The New York Giants and the Brooklyn Dodgers were cross-town rivals for two decades before the Orioles left Baltimore for the Bronx in 1903 to eventually become the Yankees. For 35 years, the three teams split the Big Apple into three strong and proud fan bases – especially in Brooklyn. But in 1958, westward expansion caused MLB owners to dream of new vistas as well and the Giants and Dodgers – to the shock and chagrin of their passionate fans – bolted from their busy neighborhoods for SF and LA.

When the Dodgers first landed in LA, they played at Los Angeles Memorial Coliseum for four years and promptly winning the World Series in 1959 thanks to one of the best 1-2 starting pitcher combos to ever play the game: Sandy Koufax and Don Drysdale.

In the 1940s, there was a low income development proposed for an area just north of downtown Los Angeles. It was populated by a few poor Mexican-American communities who, in ethically questionable fashion, were forced to leave the area so the city could expand into the hills surrounding the burgeoning city. After the housing development fell through, Dodgers owner, Walter O’Malley, purchased the land as the new site for his ball club.

Dodger Stadium was opened in 1962 and today looks almost exactly as it did 51 years ago, and the Dodgers work hard to keep it looking pristinely old school every year. I’ve heard they repaint the seats every off-season and that they employ a gardening crew for the outside of the stadium. It’s absolutely gorgeous, and its hilltop location puts it (literally) one step above most.*

* – Some baseball fan from Colorado is fidgeting wanting to make a “mile high” reference. I see you, Rockies. But you’re not on a hill, and that’s my point here.

It is the oldest ballpark in the MLB not named Wrigley or Fenway, and it survives as the only unmodified ballpark of its generation (along with Oakland…but we’ll save that compare/contrast conversation for Sunday).

The only bummer about Dodger Stadium: traffic.

Oh my. Now I’m from Kansas City, which is one of the most vehicle-accessible cities in the nation, so the traffic in Los Angeles is something I flat out don’t understand. How do they not have a better public transit situation? Where the heck is everyone going? Is there any time of day when the roads aren’t completely congested?

Our trip to the ball park was from UCLA to Chavez Ravine. Which is __ miles according to Google Maps. It took us well over an hour to get there.

I’ll never complain about my 15 minute drive out to Kauffman Stadium again.

The crazy traffic causes a slightly transient attendance too. About half (no exaggeration) the ballpark arrives late and leave early. It’s a nightmare. Granted, we were seeing the home team take on a hated division rival, but still, it’s a Thursday. Announced attendance was 43,068.

2014-inflatable-chairIt was Inflatable Chair Night last night. Which, as you might expect, turned into a somewhat poor decision on the part of the Dodgers’ marketing department as dozens of chairs became beach balls and started bouncing around the stands.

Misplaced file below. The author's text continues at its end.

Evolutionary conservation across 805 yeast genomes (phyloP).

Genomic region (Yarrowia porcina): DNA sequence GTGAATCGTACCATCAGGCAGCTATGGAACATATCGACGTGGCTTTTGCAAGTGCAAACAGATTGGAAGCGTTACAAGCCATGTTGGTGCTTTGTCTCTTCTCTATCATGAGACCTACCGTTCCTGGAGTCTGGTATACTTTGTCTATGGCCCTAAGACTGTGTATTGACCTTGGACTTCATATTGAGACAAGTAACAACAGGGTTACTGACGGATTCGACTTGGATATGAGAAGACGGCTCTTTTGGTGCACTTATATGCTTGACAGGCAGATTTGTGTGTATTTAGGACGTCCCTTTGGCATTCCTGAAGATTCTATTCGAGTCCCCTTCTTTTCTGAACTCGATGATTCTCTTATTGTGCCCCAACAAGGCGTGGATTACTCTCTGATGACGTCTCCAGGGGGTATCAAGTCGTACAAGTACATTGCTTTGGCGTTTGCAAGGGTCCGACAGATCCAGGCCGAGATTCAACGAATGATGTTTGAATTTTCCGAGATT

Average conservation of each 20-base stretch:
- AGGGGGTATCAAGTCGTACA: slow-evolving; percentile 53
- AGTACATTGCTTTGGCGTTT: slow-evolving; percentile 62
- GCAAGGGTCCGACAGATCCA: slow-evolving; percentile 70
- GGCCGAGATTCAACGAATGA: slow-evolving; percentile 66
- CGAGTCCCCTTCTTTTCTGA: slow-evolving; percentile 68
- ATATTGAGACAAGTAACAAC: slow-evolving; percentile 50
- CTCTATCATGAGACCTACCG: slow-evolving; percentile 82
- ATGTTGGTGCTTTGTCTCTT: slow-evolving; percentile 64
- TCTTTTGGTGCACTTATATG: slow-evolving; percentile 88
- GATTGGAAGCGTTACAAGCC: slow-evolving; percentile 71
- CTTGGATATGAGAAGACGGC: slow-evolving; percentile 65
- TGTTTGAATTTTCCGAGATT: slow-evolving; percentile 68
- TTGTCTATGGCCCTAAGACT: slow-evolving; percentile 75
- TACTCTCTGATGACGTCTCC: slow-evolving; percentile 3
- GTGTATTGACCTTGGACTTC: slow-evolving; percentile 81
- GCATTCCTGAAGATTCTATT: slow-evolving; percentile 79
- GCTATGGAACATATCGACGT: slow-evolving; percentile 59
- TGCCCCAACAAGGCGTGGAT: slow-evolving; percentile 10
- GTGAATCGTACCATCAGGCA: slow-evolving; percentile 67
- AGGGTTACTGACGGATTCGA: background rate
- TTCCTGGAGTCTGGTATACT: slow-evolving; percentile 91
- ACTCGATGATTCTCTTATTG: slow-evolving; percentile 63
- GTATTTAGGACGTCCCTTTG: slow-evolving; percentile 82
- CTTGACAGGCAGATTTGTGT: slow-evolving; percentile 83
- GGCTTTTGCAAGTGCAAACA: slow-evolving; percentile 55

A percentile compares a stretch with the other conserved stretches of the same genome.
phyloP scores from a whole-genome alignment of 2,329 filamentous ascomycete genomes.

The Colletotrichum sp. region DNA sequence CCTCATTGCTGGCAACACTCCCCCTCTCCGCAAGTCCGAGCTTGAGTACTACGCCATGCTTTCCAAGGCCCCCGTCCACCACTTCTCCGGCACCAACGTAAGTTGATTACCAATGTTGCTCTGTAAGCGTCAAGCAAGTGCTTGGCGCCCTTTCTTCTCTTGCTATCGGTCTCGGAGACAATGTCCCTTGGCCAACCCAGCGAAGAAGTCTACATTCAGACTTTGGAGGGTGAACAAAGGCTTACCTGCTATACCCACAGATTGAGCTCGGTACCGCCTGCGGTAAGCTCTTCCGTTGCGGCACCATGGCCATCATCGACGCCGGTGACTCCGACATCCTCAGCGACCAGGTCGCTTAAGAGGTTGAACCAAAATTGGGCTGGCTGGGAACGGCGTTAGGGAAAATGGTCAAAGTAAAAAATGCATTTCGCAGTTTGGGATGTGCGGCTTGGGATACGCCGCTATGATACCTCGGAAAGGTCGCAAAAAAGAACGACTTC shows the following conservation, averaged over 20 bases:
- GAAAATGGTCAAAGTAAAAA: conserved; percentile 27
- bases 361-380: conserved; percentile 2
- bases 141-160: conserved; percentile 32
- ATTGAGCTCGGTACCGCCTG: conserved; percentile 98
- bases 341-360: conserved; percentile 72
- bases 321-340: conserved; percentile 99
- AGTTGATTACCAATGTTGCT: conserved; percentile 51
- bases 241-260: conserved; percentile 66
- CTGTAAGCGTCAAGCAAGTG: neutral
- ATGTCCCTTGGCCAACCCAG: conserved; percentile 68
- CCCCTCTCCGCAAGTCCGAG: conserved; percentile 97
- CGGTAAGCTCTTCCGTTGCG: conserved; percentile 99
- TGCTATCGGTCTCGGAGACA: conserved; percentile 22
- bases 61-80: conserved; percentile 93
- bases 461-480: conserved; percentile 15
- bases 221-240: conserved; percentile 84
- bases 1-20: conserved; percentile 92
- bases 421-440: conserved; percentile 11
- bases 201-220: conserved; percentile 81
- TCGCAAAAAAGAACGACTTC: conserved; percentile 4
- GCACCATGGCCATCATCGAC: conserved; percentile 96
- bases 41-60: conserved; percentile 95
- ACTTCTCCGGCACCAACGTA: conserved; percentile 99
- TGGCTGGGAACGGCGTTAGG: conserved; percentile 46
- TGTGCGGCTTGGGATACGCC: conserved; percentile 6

In the 1970s, when Bill Veeck was the GM of the Chicago White Sox, he was always trying to came up with goofy gimmicks to draw more people into the game. The players wore shorts as their uniform for part of a season. He hired a midget to play for his team once to make the strike zone smaller. But his best blunder was Disco Night at Comiskey Park – they gave away EP records to all the fans, and all the records turned into frisbees launched around the ballpark and all over the field. They had to cancel the game halfway through for safety concerns.

This wasn’t as bad as that. But how didn’t they see this coming?

One older gentleman near me with headphones on was NOT amused by the crowd’s antics. He was all business and kept his arms crossed clearly fuming over all the action.

As I looked around, I noticed quite a few Dodgers fans sporting the headphones/earbuds. The reason is an obvious one: Vin Scully.

Vincent Edward Scully got his start into professional broadcasting when Red Barber hired him to do radio broadcasts for CBS in the late 40’s. The story goes that Vin was broadcasting a Red Sox game on a freezing cold day at Fenway. There wasn’t a press box for him to call from, so he called the game the roof. And since he had planned on being in the box, he hadn’t brought a coat or gloves either.

Yet he never once mentioned being so cold on the air.

Red Barber, who called the Brooklyn Dodgers games back then, was so impressed that he tabbed young Vin to be his successor as the voice of the Dodgers when they made the move out west. Vin has been with the team ever since.

To many, myself included, Vin Scully’s voice is baseball. It’s smooth and rich, insightful and clever, and baseball fans across the nation turn on Vin’s call of a late night Dodgers game after their own team’s game has concluded back East.

Vin’s voice is pumped into the concourses of Dodger Stadium throughout the game, which actually makes the concessions and gift shops a little less rowdy while listening to his soothing call.

Speaking of concessions. I wasn’t there for more than 5 minutes before getting a Dodger Dog in my mouth. It felt a bit overhyped to me, but it was delicious none-the-less. I added mustard, onions and ketchup, and dripped a giant glob on my jacket around bite number 4. I paired it with a Dos Equis, which felt appropriate considering the past and present Latino culture around Chavez Ravine.

20140509-074417.jpgThe Dodgers are an impressive franchise. Six time World Series champs, 8 Cy Young pitchers in 11 Different seasons, plus 12 Rookie of the Year awards.